Wednesday, 3 May 2017

The Maltese Falcon (1941)

Fig 1 - The Maltese Falcon Poster
Directed by John Huston, The Maltese Falcon (based on the novel of the same name) follows the story of a private detective caught up in the recent murder of his partner and the subsequent search for a priceless statue. When Brigid (Mary Astor) walks into the offices of Archer & Spade, she requests that the duo tail a man by the name of Thursby. Samuel Spade (Humphrey Bogart) is the fast-talking no-nonsense detective in question whom, upon discovering the murder of his partner that very night, becomes an immediate suspect. Thursby is also killed, which leads Spade down a rabbit hole the likes of which he could have scarcely imagine. Meanwhile, a man named Joel Cairo (Peter Lorre) visits Spade's office and confronts him about the retrieval of an age-old artifact known as the Maltese Falcon. When it becomes clear that Brigid and Cairo have already met, things begin to spiral out of control in search of the valuable bird...

Of all the films on the IMDB 'Top 250' list I have reviewed so far, I am quite certain that none have tested my patience as much as The Maltese Falcon. By no means am I in pursuit of explosive thrills or dazzling special effects. I simply want to invest myself in characters. However, despite some decent performances, I found everyone in the film to be profoundly void of likability. That said, this isn't a true detriment to the film, as it's convoluted and ultimately uninspired plot gives the characters very little to engross themselves in. The story seems to juggle the murder and the falcon retrieval in a very unbalanced way, often shifting tonally with bursts of joyful music right after a tense moment. It's poster and trailer both boast "explosive" storytelling in the gripping tale of a lost relic, but it all essentially amounts to scene after scene of monotonous dialogue. When made interesting with well-rounded characters, dialogue-heavy films can be enthralling. Take for instance 12 Angry Men (1957) or Reservoir Dogs (1992), which prove that great scripts and characters can turn a stagnant situation into a captivating one. Sadly enough, this just isn't the case here.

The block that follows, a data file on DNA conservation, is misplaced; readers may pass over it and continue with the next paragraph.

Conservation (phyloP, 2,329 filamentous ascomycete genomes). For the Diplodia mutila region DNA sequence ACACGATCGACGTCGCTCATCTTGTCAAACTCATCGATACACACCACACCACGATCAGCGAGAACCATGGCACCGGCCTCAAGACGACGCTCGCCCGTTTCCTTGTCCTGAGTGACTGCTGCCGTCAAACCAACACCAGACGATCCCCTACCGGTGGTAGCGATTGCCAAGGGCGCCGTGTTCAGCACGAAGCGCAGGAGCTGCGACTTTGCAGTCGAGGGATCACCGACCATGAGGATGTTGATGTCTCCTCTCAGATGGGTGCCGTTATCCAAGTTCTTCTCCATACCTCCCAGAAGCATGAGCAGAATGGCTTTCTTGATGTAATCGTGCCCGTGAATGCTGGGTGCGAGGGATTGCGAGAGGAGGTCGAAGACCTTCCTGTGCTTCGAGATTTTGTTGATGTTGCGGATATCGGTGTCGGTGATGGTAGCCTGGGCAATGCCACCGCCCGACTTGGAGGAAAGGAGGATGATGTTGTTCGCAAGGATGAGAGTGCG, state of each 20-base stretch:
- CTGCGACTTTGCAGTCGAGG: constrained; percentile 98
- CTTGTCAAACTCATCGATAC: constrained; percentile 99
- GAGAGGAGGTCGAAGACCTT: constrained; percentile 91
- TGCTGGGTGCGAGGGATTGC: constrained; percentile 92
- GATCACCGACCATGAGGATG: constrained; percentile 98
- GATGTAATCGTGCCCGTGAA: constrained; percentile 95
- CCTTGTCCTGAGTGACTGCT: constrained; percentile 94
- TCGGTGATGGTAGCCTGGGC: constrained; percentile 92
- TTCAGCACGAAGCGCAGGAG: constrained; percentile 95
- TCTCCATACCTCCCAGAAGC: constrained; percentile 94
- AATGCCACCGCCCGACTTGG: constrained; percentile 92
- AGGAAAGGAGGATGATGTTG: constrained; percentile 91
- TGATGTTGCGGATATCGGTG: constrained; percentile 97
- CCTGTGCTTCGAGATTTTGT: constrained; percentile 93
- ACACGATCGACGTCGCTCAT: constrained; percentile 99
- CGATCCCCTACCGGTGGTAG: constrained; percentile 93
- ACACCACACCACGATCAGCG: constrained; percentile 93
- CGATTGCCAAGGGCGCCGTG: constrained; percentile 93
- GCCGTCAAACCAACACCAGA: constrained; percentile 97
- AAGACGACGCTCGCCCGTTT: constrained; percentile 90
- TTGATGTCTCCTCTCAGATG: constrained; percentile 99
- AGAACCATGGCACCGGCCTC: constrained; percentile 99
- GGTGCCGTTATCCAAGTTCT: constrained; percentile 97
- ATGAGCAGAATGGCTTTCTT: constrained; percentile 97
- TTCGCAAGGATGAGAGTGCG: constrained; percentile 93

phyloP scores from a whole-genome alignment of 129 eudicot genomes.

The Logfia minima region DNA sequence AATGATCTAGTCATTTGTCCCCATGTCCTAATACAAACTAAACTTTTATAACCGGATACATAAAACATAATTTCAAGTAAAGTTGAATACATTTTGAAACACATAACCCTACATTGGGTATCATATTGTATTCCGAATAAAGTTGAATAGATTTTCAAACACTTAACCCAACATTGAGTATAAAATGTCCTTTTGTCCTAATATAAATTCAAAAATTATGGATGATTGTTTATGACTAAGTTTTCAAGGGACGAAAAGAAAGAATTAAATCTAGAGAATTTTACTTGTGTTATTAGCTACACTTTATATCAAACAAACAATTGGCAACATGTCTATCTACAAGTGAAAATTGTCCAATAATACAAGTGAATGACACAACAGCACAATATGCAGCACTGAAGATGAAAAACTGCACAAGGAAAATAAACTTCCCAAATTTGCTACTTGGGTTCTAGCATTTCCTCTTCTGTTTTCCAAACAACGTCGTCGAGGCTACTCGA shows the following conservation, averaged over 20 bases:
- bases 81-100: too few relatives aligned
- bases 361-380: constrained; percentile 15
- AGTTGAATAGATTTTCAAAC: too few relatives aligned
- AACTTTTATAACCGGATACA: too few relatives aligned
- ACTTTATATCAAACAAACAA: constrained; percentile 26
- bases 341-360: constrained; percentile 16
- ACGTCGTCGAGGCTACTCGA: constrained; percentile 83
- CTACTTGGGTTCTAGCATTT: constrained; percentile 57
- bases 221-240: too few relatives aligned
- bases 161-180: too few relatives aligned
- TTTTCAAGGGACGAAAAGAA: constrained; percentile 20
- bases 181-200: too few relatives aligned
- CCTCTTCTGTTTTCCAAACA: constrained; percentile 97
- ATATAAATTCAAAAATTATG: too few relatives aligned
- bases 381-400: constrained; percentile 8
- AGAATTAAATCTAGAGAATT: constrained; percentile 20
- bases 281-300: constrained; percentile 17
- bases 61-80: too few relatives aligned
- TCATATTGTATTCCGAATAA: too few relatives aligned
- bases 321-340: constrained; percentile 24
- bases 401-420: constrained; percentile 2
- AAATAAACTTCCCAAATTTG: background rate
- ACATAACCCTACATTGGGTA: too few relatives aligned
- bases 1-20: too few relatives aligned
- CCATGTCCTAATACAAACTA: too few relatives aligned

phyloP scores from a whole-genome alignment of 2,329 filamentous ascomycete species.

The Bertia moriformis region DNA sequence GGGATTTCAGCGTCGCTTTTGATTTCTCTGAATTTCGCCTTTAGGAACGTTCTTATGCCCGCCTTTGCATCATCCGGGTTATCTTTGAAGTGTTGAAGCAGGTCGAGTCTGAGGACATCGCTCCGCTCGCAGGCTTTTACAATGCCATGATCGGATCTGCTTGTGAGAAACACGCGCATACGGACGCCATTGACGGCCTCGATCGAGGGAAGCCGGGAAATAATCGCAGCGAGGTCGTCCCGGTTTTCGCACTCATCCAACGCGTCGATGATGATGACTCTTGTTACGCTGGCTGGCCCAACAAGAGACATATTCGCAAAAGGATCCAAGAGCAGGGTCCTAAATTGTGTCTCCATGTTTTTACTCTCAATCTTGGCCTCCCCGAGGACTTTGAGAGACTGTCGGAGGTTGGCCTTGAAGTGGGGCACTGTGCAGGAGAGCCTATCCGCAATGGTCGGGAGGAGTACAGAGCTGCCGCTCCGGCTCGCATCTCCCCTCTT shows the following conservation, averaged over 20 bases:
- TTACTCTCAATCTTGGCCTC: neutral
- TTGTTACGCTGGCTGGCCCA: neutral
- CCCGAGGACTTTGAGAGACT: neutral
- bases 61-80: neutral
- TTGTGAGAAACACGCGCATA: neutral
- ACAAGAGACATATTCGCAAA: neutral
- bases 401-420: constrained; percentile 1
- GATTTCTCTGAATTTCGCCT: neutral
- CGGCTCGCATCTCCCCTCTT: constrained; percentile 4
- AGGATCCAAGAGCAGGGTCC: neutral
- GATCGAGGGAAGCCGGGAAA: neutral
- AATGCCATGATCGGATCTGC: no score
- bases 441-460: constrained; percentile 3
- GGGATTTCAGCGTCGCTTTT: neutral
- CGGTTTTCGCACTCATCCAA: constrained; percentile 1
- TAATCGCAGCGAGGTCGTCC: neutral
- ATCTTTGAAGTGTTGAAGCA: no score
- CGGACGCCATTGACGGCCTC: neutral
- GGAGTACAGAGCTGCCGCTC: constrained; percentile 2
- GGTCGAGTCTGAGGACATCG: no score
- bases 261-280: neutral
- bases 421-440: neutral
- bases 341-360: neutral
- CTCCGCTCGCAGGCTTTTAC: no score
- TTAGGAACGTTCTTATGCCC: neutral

Fig 2 - Sam Spade
Humphrey Bogart as Sam Spade was by far the least appealing character of the film which from the beginning, as he was the lead, did not give me high hopes for the remainder. He appears to the world a man tinged with misogyny in his every action and lets loose his fits of rage in random uncontrolled moments. I may have mistaken his charm for arrogant sleaze, but for the most-part I just didn't understand his motivations. Either that, or I just didn't care.

The film may have been a cornerstone in the 'detective noir' genre, but overall I just found it a tedious watch. So much so that I could hardly find anything constructive to write, positive or negative, as I was frankly bored for the most-part. As a lover of cinema I can appreciate the use of contrast and some interesting cinematography, but overall I could only recommend this as a low-budget Bond knock-off.


Fig. 1 The Maltese Falcon Poster (1941) From: The Maltese Falcon - Directed by: John Huston

Fig. 2 The Maltese Falcon Poster (1941) From: The Maltese Falcon - Directed by: John Huston

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